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5 posts categorized "Camp Exchange USA"

Our Commitment to Program Diversity

CIEE is committed to providing camps with diverse participants who have the skills and experience necessary to contribute positively to your community. This summer, we sponsored participants from 52 different countries. This includes first ever placements from Kazakhstan, Azerbaijan, The Philippines, Costa Rica, and Lesotho. Maintaining a diverse pool of candidates is an integral part of our program and we pledge to continue seeking new markets to ensure access to educational and cultural exchange for all.

Camp Exchange USA Global Outreach Map as of April 2017.
Camp Exchange USA Global Outreach Map as of April 2017.

 Agent Forum Recap

This September, CIEE hosted our annual Agent Forum for Work Exchange Programs at our global headquarters in Portland, Maine. Representatives from over 50 partner agencies from across the globe joined CIEE staff for three days of meetings, presentations, and fun to kick off the 2018 work exchange season. The Camp Exchange team loved sharing our insights about the magic that is summer camp. We also loved sharing expertise about the placement and application process, as well as hosting the camp Q&A towards the end of the forum. We look forward to working with everyone who attended! In the meantime, check out some photos below!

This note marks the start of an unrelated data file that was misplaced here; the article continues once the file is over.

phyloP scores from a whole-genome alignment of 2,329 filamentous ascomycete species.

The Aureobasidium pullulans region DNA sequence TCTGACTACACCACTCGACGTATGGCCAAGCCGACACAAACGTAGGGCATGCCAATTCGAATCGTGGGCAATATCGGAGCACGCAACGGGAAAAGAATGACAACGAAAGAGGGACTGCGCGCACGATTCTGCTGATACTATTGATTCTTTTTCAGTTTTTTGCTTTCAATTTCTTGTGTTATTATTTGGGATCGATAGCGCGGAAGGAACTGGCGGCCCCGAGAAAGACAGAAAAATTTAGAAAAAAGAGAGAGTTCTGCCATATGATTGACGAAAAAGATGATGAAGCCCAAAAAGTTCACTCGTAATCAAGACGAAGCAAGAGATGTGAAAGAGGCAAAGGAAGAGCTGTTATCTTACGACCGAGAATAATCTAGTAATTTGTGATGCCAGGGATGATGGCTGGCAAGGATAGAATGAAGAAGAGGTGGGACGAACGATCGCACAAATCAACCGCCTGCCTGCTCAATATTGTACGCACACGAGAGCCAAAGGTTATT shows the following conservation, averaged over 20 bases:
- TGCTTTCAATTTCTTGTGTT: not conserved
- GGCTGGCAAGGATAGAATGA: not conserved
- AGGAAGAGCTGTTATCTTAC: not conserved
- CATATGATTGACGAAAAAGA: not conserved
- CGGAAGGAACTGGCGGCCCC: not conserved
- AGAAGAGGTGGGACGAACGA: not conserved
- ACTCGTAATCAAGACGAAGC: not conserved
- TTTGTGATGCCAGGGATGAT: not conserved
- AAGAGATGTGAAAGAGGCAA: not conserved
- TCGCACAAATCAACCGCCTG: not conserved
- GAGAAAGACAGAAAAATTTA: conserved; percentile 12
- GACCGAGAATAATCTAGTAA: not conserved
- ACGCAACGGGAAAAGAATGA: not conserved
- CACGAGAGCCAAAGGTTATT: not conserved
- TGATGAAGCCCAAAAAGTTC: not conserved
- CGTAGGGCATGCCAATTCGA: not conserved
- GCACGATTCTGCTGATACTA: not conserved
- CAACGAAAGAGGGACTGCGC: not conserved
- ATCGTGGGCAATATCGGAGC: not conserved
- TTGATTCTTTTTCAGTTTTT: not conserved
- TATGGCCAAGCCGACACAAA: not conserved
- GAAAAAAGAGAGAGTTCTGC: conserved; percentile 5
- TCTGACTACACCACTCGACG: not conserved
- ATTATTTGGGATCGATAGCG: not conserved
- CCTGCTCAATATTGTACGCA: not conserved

Camp Placement Coordinator Tyler Brookings (far left) lunches with Temitope Bada and Elizabeth Bada from Besor Associates (based in Nigeria).
Camp Placement Coordinator Tyler Brookings (far left) lunches with Temitope Bada and Elizabeth Bada from Besor Associates (based in Nigeria).

 

 Manager of Camp Relations Ryan Pelletier (left) and Adam Janaway (right) from BUNAC (based in the UK) take a ferry ride to Peak’s Island, off the coast of Maine.
Manager of Camp Relations Ryan Pelletier (left) and Adam Janaway (right) from BUNAC (based in the UK) take a ferry ride to Peak’s Island, off the coast of Maine.


Placement Coordinator Julia Elliott (3rd from right) runs a breakaway session explaining camp types. She is joined by representatives from New Zealand, Argentina, South Africa, Thailand, Costa Rica, Jordan, the UK, and Jamaica.

Placement Coordinator Julia Elliott (3rd from right) runs a breakaway session explaining camp types. She is joined by representatives from New Zealand, Argentina, South Africa, Thailand, Costa Rica, Jordan, the UK, and Jamaica.

Share Your Summer Photos and Stories With Us!

At CIEE, we have seen firsthand the powerful and transformational experiences your camp provides to our participants. Our ability to share photos and stories about these experiences with a larger audience, including the U.S. Department of State, is instrumental in both documenting the impact of our program and advocating for its continuance.

What is your favorite activity at camp? Which CIEE counselor will you miss the most? Where is the best view at camp? Share your Camp Exchange USA experiences by tagging us in your social posts! Find us online at Instagram (@ciee_camp) or Facebook (@campexchangeusa). We’ll even share our favorite posts on our social pages!

Camps Join CIEE’s Annual Employer Forum in D.C.